Over time, the inability of the heart’s lymph vessels to drain the waste products of stress may cause more undue stress and lymph congestion for the heart.

The combination of excess stress, sluggish lymph drainage, and an epidemic of high cholesterol and arterial damage makes for the perfect storm for heart issues, which affect 1 in 5 Americans.

While this may be prevented if more folks exercised and ate a non-processed whole food diet, the vast majority of Americans haven’t yet realized that the American diet of processed foods is bad for the heart.

Arjuna’s Role in Heart Health

In Sanskrit, the word arjuna means “bright,” “silver” or “shining,” expressing the shining quality of the bark of the very tall deciduous arjuna tree that grows up to 90 feet. Once a year the bark naturally molts or peels, making this beneficial bark accessible for harvest.

Arjuna is also the name of the hero of Hinduism’s great battle, the Mahabharata. Arjuna was the protector of his family in this battle. The herb Arjuna (Terminalia arjuna) was named for its traditional role of protecting the vitality and heart health of those who take it.

Traditional Use as a Lymph Tonic for the Heart

From the Ayurvedic perspective, Arjuna is a lymph mover for the heart. Under the protective shiny layer of the bark lie reddish, more active constituents. If you have read my articles on lymph, you know that most of the herbs that were traditionally used to dye things red are considered to be natural lymph movers.

Note: Other classic herbal lymph movers are Manjistha and Red Root, but raspberries strawberries, blueberries, beets and cranberries support antioxidant activity and move lymph as well.

As I mentioned, it is understood in Ayurveda that when the lymph around the heart gets congested, the ability of the heart to pump in a healthy fashion weakens. Arjuna was used for millennia to support the heart’s lymph drainage, a strong heart muscle, encourage healthy muscular contractions of the heart, and healthy arterial blood flow.

Energetics of Arjuna

According to Ayurveda:

Taste: Astringent and Bitter
Balances: Kapha (supports clear mucus passages) and Pitta (cooling), but also good for Vata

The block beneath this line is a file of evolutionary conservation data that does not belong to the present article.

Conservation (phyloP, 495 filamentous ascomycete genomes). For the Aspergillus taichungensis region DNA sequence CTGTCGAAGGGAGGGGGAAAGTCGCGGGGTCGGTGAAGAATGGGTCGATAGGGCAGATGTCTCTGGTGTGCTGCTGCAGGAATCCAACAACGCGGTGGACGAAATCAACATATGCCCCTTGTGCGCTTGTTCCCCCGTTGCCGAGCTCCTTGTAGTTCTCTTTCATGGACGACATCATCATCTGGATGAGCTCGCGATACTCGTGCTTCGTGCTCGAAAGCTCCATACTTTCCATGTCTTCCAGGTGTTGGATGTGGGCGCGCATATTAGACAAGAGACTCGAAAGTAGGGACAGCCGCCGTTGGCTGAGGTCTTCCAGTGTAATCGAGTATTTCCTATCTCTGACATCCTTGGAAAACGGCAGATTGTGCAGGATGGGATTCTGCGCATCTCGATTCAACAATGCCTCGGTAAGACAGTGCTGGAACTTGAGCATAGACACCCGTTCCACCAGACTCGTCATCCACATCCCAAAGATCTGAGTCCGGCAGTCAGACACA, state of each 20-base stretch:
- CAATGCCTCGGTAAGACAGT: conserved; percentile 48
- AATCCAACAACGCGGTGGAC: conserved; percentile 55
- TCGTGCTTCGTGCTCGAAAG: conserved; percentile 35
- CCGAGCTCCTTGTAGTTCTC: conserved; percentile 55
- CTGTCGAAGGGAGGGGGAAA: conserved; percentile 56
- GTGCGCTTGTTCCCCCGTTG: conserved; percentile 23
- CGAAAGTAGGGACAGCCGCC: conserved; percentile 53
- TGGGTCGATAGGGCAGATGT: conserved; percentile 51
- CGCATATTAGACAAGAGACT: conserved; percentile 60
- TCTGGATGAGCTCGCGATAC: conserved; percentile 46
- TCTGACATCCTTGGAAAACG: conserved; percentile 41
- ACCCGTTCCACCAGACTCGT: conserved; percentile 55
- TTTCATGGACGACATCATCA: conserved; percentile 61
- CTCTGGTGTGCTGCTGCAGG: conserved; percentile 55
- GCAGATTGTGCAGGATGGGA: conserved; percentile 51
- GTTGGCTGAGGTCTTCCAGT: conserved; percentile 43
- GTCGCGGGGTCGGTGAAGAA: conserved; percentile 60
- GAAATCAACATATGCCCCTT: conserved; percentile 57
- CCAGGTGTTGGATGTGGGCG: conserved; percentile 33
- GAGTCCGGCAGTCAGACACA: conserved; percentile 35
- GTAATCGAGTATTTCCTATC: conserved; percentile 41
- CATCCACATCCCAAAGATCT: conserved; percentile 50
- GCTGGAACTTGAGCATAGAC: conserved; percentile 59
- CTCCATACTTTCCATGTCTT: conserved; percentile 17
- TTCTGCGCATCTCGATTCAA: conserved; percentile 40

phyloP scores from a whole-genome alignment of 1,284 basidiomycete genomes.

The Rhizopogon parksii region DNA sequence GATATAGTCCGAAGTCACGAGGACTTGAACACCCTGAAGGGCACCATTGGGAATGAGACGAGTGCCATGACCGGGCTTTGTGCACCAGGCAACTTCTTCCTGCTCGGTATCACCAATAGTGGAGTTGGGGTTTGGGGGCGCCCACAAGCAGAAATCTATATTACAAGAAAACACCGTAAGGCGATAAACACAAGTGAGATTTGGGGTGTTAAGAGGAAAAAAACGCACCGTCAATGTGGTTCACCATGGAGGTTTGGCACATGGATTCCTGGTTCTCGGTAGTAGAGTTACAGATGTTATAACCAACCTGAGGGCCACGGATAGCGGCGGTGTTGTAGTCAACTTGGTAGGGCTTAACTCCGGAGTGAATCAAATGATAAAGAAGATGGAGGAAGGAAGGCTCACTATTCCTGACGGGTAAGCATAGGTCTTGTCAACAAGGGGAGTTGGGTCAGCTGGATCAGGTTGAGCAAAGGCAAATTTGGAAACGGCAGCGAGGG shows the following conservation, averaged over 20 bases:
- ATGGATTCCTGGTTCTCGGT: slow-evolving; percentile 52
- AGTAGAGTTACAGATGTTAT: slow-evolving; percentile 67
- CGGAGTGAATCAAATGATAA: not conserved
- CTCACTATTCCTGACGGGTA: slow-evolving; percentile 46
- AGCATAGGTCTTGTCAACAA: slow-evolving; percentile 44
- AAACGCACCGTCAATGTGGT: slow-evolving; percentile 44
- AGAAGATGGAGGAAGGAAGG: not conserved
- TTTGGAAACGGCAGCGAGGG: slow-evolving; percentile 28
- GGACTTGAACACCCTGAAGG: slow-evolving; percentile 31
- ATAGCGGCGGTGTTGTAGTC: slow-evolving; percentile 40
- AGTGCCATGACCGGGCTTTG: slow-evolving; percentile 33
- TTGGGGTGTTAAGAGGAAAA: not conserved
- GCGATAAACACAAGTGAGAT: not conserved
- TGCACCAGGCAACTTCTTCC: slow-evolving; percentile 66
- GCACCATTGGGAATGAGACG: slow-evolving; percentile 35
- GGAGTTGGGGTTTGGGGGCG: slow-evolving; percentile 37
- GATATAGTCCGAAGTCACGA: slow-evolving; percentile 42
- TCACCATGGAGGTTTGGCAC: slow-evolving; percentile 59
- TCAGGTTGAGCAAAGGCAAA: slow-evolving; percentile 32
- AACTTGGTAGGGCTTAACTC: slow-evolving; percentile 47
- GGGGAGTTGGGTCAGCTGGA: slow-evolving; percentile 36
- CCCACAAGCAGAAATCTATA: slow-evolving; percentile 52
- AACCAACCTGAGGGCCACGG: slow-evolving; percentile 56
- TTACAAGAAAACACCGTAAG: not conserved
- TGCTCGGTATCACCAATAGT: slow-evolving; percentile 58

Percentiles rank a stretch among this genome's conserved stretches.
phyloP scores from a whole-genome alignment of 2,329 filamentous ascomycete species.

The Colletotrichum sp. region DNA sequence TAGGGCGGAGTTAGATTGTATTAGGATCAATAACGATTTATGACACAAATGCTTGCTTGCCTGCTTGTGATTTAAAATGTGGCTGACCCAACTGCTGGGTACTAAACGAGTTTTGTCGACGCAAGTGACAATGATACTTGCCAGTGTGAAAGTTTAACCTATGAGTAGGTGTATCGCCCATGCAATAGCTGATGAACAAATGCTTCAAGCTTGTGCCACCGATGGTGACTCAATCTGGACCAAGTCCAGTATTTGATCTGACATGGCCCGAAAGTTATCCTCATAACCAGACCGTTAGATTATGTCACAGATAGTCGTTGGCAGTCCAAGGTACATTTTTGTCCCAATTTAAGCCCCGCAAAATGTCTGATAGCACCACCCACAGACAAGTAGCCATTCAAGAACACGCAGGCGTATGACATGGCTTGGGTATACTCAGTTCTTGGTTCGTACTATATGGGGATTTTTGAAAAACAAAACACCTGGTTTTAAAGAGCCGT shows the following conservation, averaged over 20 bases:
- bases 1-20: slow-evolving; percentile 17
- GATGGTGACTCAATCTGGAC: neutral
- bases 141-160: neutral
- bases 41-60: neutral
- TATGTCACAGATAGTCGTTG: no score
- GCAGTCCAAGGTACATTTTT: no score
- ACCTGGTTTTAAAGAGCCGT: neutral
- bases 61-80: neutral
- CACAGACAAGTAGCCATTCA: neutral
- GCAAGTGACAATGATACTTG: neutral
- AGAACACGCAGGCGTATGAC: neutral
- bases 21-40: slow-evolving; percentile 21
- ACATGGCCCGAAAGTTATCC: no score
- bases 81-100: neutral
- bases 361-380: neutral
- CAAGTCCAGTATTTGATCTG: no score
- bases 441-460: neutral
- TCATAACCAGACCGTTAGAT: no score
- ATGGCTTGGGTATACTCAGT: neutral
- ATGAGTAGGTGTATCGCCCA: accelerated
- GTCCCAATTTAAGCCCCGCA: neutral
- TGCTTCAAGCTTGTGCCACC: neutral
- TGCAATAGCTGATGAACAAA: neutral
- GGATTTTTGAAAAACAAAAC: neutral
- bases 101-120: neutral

Energy: Cooling

Western Science Explores Arjuna

Recently, researchers have found that Arjuna supports the muscle tone of the heart, therefore supporting healthy blood flow through the heart. Arjuna also promotes a stronger contraction of the heart muscle, allowing the heart to function efficiently (3).

Like many of the western herbs for the heart, like Hawthorn berry, Arjuna is loaded with a group of heart-healthy polyphenols and flavonoids such as arjunone and arjunolone that classify it as a cardio-tonic (2).

Healthy Arteries

One study showed that, when 500mg of Arjuna bark was taken, it supported healthy cholesterol levels (4). In another study in which smokers were given 500mg of the extract of Arjuna, it supported healthy arterial function, meaning that their arteries were able to expand and contract in a normal fashion – a difficult task for smoker’s arteries (5).

Another study suggests that Arjuna may support relief from occasional chest discomfort. When Arjuna was used alone and in combination with the standard western medication (isosorbide mononitrate), occasional chest discomfort was reduced by 50% when patients were taking 200-500mg of Arjuna daily (6).

Arjuna for Vitality

In some cases, the heart struggles to pump enough blood to meet the body’s needs. As the heart works harder and harder to do so, it becomes bigger and the heart muscles stretch. Eventually this reaches a point where the heart cannot keep up or contract efficiently.

In the same study, subjects with issues of this nature who were unable to carry out any physical activity without discomfort (basically bedridden) took 500mg of Arjuna every eight hours. One hundred percent of the subjects evaluated progressed to a point where they were able to perform normal activities without discomfort. After 4 months, 75% of them were able to perform normal activities with only slight limitations. No subjects in the placebo group saw such improvement (6).

Treat Your Heart like the Ruler that it is!

In many traditions, the heart is considered the ruler of the body. Ironically, it is often a body system that is overlooked until it is in crisis. Treat your heart like the ruler that it is by practicing a heart-healthy lifestyle.

1. J Assoc Physicians India. April 1994.
2. Alternative Med Review.
3. J Ethnopharmacol. Feb 1997
4. J Assoc Physicians India. Feb 2001.
5. J Assoc Physicians. March, April 1994.
6. Int J Cardiol. May 1995

Maitake Mushroom
From the American Cancer Society